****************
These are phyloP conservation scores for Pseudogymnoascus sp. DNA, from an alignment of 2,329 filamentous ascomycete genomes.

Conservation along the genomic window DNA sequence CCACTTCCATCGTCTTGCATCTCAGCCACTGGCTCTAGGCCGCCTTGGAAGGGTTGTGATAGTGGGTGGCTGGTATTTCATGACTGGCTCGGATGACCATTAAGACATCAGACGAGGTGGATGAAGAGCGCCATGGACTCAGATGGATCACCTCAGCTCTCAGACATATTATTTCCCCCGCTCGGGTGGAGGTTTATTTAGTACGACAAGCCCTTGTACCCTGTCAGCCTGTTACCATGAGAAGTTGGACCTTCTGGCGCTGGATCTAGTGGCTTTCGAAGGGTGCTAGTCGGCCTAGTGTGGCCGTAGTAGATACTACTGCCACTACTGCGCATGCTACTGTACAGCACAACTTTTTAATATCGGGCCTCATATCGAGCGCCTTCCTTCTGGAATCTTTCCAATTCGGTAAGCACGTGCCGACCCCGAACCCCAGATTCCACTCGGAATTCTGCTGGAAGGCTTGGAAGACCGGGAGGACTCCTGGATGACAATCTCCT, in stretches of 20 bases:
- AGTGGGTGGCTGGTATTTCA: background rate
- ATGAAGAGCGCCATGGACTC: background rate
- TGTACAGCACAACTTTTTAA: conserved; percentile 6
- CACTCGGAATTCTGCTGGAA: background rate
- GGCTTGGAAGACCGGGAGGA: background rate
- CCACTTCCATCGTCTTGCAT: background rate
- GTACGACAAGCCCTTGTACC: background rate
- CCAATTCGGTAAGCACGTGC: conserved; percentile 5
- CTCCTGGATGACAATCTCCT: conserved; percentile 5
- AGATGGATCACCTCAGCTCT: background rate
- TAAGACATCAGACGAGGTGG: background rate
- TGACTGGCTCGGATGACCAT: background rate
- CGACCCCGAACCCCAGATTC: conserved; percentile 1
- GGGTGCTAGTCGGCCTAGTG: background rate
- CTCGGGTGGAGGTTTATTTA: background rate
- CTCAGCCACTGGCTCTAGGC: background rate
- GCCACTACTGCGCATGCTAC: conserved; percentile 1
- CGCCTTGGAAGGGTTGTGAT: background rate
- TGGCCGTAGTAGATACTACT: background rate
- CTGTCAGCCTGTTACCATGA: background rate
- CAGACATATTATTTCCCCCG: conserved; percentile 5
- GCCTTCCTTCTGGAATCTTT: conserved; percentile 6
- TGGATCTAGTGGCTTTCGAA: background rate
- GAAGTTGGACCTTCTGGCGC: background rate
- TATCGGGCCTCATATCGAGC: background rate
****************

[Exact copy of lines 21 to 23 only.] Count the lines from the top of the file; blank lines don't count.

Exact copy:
- TGGCCGTAGTAGATACTACT: background rate
- CTGTCAGCCTGTTACCATGA: background rate
- CAGACATATTATTTCCCCCG: conserved; percentile 5